Ms. Webb described the mixture of sadness, anxiety, and gratitude she felt as a 21-year old new mom leaving her precious baby girl with people she had met only once before. She remembers the nursery was in the church basement and there was a room with a lot of cribs. There were teachers and a nurse, plus some support staff. She had brought a bag with some of Denise’s essentials: diapers, a change of clothes, a bottle, and a pacifier. The nursery would provide lunch. She kissed her baby and left quickly, not waiting to see if Denise started to cry. She herself had wanted to cry, but she had to get to work.
Later that day she rushed over to Hinman Avenue as soon as she left her office. She peeked in the nursery and Denise was doing fine. She was still the same good-natured baby she had dropped off early that morning. The next day, she repeated the drop off process and Denise was fine – no screaming or crying or hint of anxiety. And from that point on, Ms. Webb was able to go to work without worrying about her daughter’s safety. She had peace of mind. She focused on getting a new job more in line with her goals and values, one with better pay and a more supportive boss. She did that and more, knowing it would not have been possible if not for the support that the Baby Toddler Nursery offered her, at a time when she needed it the most.
IWSE’s role of nurturing children and guiding them has never seemed as vital as it did once IWSE reopened in July. For Mr. Vick and Pamela Staples, the vivacious site director of the Baby Toddler Nursery, it’s all about the first 1,100 days in a child’s life. A study from Harvard University determined, “The early years matter. Early experiences affect the development of brain architecture, which provides the foundation for all future learning, behavior, and health. New research finds that over one million neural connections per second are formed during the early years.”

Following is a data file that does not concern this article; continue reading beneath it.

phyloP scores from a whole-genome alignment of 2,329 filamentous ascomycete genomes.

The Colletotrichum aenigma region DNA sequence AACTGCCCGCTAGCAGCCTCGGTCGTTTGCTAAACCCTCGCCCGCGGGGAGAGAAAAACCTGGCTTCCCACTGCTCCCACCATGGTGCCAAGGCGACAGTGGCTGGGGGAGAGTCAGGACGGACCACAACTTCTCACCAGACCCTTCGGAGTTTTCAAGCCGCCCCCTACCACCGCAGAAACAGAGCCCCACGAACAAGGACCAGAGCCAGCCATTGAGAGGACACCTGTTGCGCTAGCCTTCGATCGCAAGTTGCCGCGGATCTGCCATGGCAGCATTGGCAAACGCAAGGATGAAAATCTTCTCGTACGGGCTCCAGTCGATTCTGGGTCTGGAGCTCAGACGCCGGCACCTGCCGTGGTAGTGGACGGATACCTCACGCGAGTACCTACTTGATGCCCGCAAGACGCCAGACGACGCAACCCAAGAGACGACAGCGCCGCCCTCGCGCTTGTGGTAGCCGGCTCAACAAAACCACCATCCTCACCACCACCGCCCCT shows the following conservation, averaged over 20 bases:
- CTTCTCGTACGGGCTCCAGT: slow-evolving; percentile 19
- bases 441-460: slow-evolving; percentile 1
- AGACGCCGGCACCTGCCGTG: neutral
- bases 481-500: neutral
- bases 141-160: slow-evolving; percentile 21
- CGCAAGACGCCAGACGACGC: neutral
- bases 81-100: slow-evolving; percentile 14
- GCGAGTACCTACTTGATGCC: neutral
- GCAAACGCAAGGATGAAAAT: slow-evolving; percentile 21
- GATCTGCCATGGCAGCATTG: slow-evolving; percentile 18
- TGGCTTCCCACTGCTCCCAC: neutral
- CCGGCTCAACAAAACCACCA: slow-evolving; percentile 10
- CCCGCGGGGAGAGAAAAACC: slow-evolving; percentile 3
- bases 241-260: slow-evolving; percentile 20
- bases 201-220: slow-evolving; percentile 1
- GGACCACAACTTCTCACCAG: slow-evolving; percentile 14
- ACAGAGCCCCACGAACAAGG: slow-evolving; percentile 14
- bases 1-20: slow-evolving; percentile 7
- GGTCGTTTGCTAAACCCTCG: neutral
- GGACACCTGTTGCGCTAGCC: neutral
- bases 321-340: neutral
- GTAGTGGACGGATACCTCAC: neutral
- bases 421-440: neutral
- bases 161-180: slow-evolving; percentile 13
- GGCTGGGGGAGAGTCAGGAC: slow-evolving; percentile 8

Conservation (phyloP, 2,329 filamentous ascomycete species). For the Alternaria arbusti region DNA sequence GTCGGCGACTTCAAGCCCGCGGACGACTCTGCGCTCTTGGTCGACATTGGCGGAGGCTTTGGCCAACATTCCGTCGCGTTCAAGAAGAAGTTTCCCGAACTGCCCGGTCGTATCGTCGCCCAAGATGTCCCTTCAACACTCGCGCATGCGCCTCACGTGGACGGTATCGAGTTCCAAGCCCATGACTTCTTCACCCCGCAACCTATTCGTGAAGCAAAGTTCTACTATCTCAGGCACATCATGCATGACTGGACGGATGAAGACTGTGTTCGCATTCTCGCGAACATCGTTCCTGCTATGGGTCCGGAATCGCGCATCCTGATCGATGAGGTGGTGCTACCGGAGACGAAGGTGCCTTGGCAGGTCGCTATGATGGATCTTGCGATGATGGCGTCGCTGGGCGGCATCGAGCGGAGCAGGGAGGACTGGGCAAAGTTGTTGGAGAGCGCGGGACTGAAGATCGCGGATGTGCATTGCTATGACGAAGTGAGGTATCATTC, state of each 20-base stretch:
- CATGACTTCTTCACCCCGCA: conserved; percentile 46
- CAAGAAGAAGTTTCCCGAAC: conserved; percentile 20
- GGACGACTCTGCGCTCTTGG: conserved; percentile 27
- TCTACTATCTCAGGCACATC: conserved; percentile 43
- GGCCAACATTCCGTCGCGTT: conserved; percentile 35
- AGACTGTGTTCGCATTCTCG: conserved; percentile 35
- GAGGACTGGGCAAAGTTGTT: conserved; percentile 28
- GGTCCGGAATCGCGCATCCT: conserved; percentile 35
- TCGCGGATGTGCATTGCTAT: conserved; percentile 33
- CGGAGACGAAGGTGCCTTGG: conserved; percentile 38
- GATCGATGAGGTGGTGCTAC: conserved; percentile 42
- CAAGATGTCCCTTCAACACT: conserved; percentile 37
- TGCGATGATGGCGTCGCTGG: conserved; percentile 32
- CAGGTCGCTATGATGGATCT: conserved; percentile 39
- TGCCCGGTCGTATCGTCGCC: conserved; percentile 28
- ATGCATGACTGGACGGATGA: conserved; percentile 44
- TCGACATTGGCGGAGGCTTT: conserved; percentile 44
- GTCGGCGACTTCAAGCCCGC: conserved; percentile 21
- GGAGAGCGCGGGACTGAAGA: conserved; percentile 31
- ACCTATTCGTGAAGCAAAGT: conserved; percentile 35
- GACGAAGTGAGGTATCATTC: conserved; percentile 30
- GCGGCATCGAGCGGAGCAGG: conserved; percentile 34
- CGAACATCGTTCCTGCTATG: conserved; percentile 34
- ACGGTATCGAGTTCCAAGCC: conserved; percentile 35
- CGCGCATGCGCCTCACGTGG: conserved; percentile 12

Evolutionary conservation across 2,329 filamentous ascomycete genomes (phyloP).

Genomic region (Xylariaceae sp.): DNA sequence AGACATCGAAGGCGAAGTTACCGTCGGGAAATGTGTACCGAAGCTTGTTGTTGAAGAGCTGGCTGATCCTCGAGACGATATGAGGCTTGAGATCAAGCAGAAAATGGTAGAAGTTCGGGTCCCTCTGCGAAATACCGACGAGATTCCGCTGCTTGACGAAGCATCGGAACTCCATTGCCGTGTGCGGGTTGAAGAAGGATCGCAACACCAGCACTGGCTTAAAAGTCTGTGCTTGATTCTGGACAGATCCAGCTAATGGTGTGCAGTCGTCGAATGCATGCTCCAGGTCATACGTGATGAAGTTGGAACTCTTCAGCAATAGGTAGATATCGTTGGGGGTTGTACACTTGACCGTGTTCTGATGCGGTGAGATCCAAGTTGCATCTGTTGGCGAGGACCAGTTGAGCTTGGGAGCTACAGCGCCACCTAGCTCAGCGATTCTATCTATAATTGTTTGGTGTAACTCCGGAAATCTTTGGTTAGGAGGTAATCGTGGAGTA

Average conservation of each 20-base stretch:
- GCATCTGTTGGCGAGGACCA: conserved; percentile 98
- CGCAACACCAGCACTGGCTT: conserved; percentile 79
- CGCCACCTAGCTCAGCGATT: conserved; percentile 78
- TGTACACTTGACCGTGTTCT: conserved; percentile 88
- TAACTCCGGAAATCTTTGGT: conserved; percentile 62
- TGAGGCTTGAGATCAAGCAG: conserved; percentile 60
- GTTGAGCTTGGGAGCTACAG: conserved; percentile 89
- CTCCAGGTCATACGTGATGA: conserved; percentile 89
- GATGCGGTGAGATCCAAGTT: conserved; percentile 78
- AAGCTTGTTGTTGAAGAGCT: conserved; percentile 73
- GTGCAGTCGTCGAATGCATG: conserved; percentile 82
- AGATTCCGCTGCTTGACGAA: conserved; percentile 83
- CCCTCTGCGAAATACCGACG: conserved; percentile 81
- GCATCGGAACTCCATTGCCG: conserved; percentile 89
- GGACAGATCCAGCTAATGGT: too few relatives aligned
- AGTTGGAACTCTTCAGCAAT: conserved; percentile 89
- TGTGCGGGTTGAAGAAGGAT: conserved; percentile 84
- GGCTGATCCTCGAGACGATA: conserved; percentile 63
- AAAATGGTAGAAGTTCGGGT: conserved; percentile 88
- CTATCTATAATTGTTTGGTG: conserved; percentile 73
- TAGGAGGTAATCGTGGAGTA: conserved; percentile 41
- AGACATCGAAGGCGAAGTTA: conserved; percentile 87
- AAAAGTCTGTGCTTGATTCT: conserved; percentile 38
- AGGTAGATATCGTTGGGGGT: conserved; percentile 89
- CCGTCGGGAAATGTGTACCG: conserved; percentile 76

Ms. Staples said one of the goals of the Baby Toddler Nursery is helping children develop three important skills: communicate their needs and feelings, be able to regulate those feelings, and be able to problem-solve. These skills provide a solid foundation for the rest of their learning and development. IWSE doesn’t “teach” the alphabet per se; all of the social and educational development the children acquire is done through play.
Understandably, the changes brought on by COVID-19 have presented their own challenges to the IWSE community of directors, teachers, staff, families, and children. IWSE is still operating under abbreviated hours, but hopes to be back to a regular schedule soon. Most of the employees are fully vaccinated. Everyone on staff not vaccinated must take a weekly COVID test; free on-site testing is available every Thursday. Like other public-facing businesses, there are heavy transparent plastic dividers everywhere. Mask-wearing is mandated for everyone over the age of 2. Families are no longer allowed to come into the building to drop off or pick up their children. Instead, a staff member comes outside to escort the child.
One of the most challenging aspects for the teachers has been figuring out how to communicate with the children when they cannot see anyone’s entire face. Ms. Staples said the children had to get used to the teachers all over again after so much time away. Many of them did not have the words to express how they were feeling. There was a lot of crying, but also a lot of hugging, rocking, and consoling.